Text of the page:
It’s technically called the ordeal of the bitter water. Biblehub.com calls it “the adultery test.” It’s found in the Book of Numbers, chapter 5. In it, we see that not only does the Bible’s god approve of abortion, but he provides a recipe for his people to follow in creating an abortifacient potion!
Basically it was a form of trial by ordeal imposed upon a woman who was suspected of having become pregnant through adultery. She was taken to the local priest with a “grain offering of memorial” to give to him, a ceremony that sounds humiliating in and of itself. He would then mix holy water with temple floor-sweepings in a vessel and write down a curse on a scroll, which he’d then rinse into the holy water/floor sweepings. Then he’d force her to drink that disgusting concoction.
If she miscarried afterward, then she was judged guilty of adultery. If she didn’t, then she was judged innocent.
Real culture of life, eh? (That’s Christianese for, roughly, “a society that has given in to religious fanatics’ demands by criminalizing abortion.” We’ll look more closely at this phrase later on.) This is a god who very clearly did not see abortion as murder, and who very clearly didn’t value fetuses at all. Rather, forcing abortion on a woman was a way to publicly degrade someone suspected of misbehavior. Bear in mind also that the ancient Hebrews certainly had other ways of aborting unwanted pregnancies, so this lurid test sounds like it was more done to assuage the suspicion of the woman’s partner.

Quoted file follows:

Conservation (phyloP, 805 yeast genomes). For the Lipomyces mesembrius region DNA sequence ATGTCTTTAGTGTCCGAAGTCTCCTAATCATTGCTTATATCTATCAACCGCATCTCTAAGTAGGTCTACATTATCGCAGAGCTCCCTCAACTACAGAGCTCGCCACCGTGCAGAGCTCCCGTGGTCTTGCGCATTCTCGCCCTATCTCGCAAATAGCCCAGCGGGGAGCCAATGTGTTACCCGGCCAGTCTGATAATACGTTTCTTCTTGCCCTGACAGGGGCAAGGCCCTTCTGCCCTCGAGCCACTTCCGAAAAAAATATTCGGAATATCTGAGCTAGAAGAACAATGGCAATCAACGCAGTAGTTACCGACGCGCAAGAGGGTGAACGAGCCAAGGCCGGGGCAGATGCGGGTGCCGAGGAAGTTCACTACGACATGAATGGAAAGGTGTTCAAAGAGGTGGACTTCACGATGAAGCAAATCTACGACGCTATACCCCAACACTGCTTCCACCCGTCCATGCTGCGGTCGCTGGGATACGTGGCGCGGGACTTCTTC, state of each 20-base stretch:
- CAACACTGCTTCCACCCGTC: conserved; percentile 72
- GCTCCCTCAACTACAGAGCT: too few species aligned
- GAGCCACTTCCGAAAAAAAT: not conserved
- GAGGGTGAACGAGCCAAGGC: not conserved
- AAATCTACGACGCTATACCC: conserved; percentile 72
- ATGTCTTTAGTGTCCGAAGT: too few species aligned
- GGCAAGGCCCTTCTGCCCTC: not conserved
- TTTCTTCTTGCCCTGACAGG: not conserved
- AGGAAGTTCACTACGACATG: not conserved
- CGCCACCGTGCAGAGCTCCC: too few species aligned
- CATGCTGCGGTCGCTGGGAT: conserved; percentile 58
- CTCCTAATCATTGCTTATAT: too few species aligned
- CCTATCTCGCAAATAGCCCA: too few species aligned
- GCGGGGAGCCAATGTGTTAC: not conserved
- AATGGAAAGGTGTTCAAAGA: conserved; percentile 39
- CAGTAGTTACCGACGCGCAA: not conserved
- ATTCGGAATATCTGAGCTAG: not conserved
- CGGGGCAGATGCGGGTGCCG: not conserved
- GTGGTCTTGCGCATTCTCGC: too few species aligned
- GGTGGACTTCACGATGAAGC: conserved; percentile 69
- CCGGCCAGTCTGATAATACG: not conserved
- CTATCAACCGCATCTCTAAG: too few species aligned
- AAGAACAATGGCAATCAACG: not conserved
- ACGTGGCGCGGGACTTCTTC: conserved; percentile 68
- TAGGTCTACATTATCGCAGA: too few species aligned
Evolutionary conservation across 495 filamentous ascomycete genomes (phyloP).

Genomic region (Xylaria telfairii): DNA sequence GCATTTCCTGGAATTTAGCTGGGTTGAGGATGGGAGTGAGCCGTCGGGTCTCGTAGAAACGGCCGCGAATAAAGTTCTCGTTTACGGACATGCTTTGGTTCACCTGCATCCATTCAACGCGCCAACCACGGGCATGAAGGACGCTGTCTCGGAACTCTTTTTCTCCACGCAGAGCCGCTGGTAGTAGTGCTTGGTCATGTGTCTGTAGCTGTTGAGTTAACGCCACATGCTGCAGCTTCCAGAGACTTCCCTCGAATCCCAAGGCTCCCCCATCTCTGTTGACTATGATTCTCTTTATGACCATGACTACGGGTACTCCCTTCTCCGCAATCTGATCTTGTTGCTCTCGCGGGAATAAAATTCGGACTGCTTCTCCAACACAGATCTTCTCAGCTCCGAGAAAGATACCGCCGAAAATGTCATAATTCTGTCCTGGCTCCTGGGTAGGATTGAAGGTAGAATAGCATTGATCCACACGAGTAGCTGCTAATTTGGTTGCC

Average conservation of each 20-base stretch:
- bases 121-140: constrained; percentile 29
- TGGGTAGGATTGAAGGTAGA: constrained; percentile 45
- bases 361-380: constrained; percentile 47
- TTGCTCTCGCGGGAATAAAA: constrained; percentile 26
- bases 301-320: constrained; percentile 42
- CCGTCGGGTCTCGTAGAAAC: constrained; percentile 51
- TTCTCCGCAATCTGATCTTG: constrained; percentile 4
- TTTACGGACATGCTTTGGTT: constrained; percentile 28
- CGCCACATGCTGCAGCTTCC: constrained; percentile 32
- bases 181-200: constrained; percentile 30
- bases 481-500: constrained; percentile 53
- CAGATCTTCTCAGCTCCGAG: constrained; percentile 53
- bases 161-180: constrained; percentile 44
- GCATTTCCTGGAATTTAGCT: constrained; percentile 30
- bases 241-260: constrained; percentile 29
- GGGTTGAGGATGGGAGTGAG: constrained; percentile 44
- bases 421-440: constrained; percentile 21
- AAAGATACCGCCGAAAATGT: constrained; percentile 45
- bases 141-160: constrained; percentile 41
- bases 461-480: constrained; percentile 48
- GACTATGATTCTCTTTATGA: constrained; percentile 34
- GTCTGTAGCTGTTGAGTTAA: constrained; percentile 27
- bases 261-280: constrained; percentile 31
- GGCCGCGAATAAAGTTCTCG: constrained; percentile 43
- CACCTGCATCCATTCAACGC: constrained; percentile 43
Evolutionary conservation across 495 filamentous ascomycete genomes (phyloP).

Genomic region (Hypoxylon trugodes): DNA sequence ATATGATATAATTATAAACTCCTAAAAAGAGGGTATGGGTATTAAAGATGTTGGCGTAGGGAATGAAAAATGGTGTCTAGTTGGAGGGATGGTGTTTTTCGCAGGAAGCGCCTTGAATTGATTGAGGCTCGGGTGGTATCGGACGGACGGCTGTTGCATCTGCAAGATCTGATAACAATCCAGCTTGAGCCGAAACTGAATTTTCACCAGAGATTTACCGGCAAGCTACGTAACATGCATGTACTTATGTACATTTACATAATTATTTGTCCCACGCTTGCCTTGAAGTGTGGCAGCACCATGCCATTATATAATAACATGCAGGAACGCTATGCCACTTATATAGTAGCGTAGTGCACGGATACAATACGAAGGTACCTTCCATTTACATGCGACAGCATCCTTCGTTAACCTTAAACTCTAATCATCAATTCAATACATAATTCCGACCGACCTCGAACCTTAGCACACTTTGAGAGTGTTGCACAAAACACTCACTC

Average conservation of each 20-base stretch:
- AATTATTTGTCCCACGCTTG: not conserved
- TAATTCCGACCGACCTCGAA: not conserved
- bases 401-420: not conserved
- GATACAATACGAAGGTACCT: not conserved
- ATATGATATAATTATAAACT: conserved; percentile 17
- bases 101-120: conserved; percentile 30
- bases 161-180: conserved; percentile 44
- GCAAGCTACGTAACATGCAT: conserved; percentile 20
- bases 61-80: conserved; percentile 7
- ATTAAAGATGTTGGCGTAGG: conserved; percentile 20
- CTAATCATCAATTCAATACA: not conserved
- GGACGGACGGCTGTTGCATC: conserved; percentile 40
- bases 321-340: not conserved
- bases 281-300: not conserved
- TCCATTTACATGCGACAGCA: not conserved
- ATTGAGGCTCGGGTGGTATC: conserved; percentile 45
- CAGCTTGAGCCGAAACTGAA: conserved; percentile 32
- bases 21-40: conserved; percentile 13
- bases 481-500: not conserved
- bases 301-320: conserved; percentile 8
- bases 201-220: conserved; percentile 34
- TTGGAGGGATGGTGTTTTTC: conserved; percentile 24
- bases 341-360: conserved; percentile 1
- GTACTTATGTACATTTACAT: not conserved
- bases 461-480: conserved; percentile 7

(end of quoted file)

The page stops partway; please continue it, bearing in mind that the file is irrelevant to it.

Strangely, the Bible’s god didn’t ever tell his human ant farm not to hurt pregnant women because it’d potentially damage the fetuses growing inside them. Nor did he tell them that if a man has so much suspicion of his wife’s unfaithfulness that he would put her through this ordeal, then maybe he’s the problem–not her–and that even if she did break her promise to him maybe they needed to work it out like mature adults.